"all in" downstairs. "mtp daily" starts now. if it's monday, it's some rich people, it's paul ryan, it's some vevangelical leaders, what do they all have in common? they're all fighting donald trump. but is it chaos for the presumptive nominee? this is "mtp daily" and it starts right now. good evening from new york. i'm steve kornacki in for chuck todd. welcome to "mtp daily." donald trump has one heck of a task in front of him, to unify a broken republican party. we've heard the campaign promise a more toned down candidate heading into the november election, but we're not seeing anything like that yet. a more traditional campaign would be trying to shore up its own flanks after a brutal
primary battle, instead trump is engaged in a multi front war, largely within his own party. so far he won't rule out overthrowing the republican convention's chairman. he's opened up a new fight, talking about toppling the foundation of modern conservative economic policy. at times, he appears to be at war with himself when it comes to major policy proposals and we haven't even mentioned his latest blistering attack on hillary and bill clinton, but you wouldn't use the term traditional for that move either. >> nobody, perhaps in the history of politics, was worse to women, or abused women more than bill clinton. and she's taking negative ads on me. he was impeached for lying about what happened with a woman. and she is going to take ads about little donald trump? i don't know. i don't think so. hillary was an enabler and she treated these women horribly.
just remember this. and some of those women were destroyed, not by him, but by the way that hillary clinton treated them after everything went down. so just remember that, folks. >> after all of the concern that trump's rise has caused many republican leaders, there are hopeful signs for the candidate when it comes to party unity. in a head-to-head match-up against hillary clinton, trump winning support from 84% of his own party. that's not quite at, but it is close to the level that john mccain and mitt romney got in the last two elections. there's plenty of work to do for trump. look at his latest fight with house speaker and convention chairman paul ryan who said he's not ready to support trump. trump's spokesperson said ryan was unfit to hold the speaker's gavel. trump is not ruling out a fight to oust ryan as the convention chairman this summer. >> if he can't endorse you, do you think he should be chair of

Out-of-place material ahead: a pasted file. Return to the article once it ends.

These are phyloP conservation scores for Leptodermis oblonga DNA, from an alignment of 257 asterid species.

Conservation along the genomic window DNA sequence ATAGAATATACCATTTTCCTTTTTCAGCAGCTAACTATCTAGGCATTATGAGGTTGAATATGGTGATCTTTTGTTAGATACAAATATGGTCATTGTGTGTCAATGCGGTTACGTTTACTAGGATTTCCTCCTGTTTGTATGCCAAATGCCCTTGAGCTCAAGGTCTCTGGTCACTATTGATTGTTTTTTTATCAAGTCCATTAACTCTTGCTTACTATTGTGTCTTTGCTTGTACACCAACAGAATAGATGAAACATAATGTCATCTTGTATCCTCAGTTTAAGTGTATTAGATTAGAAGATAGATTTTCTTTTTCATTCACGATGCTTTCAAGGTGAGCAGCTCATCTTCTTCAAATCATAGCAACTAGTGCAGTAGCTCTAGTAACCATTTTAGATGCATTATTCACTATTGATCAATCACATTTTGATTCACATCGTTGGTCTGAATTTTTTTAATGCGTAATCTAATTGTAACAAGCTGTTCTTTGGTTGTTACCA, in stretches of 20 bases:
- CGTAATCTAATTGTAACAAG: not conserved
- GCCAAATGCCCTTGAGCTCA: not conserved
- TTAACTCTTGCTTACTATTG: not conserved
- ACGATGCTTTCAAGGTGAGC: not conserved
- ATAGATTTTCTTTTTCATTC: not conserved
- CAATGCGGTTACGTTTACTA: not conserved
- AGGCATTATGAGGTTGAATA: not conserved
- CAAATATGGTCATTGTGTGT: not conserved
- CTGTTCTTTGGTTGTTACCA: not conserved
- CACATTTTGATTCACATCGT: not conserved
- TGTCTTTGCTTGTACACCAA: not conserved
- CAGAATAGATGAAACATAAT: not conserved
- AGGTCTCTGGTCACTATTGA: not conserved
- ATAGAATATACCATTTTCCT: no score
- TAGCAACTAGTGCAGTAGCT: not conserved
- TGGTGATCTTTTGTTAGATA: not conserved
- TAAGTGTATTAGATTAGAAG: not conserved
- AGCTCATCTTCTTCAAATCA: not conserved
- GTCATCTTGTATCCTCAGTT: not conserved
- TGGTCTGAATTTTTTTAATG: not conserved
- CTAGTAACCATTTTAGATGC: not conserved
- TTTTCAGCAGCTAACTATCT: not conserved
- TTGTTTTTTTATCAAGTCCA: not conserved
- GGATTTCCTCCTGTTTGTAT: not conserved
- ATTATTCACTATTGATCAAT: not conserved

the convention? >> i will give you a very solid answer if that happens about one minute after it happens. >> it sounds like i know what the answer is, but you don't want to say it yet. >> now, today paul ryan responded, saying, if trump is the nominee, i'll do whatever he wants with respect to the convention. we have right now, a disunified republican party. we shouldn't sweep it under the rug without addressing it. there's a way to block ryan from chairing this summer's convention. we'll dive into the brewing storm in a minute. there's also trump's war with himself. his openness to negotiating a tax increase on the wealthy. that's the position that could run against what the relationship party has stood for for at least the last generation. we'll talk with one top economist who worries that trump could make america the north korea of economics. all of that is just the tip of the iceberg. today trump publicly slamming a conservative evangelical leader, apparently in response to this
story in "the washington post." the headline reads, there's nobody left, evangelicals feel abandoned. russell moore, a preacher with the southern baptist convention, saying, quote, this year the republican party has not just surrendered on the culture wars, they've joined the other side. trump responded today by blasting, quote, russell moore is truly a terrible representative of evangelicals and all of the good they stand for. a nasty guy with no heart. dr. russell moore joins us now, the president of the ethics and religious liberty commission at the southern bapt ift convention. you used the term surrender, but i looked at the exit polls, donald trump won the evangelical vote. so if there's a surrender, evangelicals are part of it, aren't they? >> one of the things you'll notice, church-going evangelicals were among the most reluctant to support donald trump. so it's a more complicated picture.